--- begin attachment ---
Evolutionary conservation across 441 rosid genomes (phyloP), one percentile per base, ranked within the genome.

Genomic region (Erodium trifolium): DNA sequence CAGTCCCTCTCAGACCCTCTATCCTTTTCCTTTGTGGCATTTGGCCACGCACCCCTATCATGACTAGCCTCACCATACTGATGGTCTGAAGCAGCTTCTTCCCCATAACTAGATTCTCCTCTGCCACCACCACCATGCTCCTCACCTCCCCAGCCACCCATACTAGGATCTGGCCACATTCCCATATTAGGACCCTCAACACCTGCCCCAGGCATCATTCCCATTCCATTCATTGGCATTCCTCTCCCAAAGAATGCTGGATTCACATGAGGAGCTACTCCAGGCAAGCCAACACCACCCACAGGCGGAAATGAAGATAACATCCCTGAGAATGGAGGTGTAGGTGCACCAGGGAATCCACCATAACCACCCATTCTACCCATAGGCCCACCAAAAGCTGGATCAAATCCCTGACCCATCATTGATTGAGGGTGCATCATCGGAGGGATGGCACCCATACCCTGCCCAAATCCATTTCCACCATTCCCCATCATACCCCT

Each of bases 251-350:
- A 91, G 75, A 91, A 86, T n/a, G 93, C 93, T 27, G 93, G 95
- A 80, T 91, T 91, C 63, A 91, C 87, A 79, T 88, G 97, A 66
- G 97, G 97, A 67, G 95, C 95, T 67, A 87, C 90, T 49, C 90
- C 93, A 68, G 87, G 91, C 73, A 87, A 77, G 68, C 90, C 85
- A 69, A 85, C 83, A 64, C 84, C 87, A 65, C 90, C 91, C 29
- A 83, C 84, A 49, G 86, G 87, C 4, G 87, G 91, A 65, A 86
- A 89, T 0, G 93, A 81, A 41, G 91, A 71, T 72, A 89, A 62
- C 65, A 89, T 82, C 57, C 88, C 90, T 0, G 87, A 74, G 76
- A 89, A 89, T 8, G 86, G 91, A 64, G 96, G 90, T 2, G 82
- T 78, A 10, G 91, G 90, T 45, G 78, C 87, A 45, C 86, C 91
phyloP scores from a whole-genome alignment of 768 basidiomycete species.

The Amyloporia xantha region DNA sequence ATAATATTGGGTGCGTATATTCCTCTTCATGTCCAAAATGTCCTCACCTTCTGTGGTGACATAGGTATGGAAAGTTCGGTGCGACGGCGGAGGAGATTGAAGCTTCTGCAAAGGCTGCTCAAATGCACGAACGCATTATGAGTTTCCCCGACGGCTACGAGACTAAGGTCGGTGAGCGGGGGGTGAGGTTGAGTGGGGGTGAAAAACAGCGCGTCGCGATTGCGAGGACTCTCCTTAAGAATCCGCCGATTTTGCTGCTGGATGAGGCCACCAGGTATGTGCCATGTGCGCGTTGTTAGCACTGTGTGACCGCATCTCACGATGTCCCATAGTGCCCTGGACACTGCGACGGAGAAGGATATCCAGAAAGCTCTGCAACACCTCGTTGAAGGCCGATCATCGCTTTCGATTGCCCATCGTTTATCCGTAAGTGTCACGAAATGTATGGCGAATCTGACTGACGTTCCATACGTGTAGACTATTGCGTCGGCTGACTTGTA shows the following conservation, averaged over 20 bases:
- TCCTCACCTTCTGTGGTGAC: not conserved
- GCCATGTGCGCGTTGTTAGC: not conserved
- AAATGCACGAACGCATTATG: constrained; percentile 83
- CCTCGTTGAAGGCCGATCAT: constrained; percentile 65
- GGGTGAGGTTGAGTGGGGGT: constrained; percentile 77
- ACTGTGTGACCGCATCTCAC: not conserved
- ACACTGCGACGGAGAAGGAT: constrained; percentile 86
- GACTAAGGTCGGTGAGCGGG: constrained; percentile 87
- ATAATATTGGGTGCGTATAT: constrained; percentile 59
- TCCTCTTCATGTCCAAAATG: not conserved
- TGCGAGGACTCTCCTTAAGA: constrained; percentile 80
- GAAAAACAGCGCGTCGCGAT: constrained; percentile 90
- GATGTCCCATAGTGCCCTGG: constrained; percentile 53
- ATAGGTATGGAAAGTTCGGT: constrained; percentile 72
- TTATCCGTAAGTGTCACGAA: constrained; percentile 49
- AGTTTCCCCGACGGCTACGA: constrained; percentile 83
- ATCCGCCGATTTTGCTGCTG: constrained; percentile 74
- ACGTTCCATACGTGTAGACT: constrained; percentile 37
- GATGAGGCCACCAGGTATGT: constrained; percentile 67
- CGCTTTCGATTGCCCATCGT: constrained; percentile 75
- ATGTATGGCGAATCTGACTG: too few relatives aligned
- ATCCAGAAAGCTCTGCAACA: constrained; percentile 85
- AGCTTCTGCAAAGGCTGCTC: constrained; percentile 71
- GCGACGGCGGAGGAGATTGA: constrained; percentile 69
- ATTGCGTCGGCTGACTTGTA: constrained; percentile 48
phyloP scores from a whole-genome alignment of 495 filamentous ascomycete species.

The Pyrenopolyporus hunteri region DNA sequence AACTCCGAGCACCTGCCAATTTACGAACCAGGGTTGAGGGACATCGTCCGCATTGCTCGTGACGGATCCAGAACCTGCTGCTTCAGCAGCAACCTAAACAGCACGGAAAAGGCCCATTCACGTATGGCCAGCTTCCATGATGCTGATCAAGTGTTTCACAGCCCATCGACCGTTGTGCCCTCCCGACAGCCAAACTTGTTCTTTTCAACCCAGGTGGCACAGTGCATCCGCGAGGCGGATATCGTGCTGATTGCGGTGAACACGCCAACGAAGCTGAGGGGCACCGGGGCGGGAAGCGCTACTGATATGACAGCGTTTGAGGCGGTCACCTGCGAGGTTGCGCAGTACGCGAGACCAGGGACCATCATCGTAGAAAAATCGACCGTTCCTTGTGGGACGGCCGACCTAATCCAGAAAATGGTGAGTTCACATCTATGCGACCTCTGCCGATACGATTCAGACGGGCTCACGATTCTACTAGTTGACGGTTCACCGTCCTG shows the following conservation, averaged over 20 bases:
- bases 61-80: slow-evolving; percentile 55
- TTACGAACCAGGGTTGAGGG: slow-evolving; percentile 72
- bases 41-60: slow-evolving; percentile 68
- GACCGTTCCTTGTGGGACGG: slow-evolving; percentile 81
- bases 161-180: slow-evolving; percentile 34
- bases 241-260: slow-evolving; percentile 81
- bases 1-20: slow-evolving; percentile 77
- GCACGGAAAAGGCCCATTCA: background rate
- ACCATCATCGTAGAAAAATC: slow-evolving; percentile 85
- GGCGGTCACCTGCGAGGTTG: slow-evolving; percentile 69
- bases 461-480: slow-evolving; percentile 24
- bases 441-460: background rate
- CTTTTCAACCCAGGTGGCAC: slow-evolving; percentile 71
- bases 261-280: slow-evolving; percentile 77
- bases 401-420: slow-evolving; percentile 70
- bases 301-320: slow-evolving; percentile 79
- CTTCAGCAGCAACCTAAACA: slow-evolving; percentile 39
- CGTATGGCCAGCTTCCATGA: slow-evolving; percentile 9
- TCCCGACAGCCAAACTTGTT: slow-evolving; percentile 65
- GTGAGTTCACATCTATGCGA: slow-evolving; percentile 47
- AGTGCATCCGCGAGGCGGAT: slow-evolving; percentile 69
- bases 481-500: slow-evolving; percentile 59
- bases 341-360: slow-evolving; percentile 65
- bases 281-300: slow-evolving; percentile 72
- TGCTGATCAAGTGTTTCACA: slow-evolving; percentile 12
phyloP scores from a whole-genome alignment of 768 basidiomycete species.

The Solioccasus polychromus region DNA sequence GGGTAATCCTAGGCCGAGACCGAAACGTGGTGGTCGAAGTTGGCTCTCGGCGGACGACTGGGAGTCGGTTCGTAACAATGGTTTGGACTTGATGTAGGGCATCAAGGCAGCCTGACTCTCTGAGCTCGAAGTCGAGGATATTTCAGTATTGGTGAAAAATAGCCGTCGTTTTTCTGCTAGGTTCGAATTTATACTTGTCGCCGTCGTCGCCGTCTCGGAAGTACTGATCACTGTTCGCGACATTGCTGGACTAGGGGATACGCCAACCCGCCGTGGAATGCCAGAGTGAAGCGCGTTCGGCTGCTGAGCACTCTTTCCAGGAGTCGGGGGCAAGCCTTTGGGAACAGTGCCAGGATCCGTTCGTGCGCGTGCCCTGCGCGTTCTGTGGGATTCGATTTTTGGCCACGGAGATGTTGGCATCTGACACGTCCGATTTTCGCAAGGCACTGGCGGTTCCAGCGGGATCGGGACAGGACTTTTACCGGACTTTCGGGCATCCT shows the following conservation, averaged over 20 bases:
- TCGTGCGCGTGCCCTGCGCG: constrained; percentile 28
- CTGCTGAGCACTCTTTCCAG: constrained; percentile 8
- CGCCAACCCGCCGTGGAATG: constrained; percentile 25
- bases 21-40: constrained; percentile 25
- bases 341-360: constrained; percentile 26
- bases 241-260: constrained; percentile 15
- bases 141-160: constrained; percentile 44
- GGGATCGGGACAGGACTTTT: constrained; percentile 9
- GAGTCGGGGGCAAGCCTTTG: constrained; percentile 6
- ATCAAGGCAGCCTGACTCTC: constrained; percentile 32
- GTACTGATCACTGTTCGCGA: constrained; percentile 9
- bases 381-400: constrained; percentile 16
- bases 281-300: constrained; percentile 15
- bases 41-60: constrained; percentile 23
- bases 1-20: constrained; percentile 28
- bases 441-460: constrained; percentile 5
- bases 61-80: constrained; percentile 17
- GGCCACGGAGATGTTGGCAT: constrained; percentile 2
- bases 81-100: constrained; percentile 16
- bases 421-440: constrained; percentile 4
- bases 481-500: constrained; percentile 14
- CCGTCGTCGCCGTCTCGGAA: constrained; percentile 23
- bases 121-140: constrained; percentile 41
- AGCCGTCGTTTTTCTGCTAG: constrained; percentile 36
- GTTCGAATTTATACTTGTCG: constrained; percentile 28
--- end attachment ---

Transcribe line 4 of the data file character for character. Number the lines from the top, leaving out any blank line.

- A 91, G 75, A 91, A 86, T n/a, G 93, C 93, T 27, G 93, G 95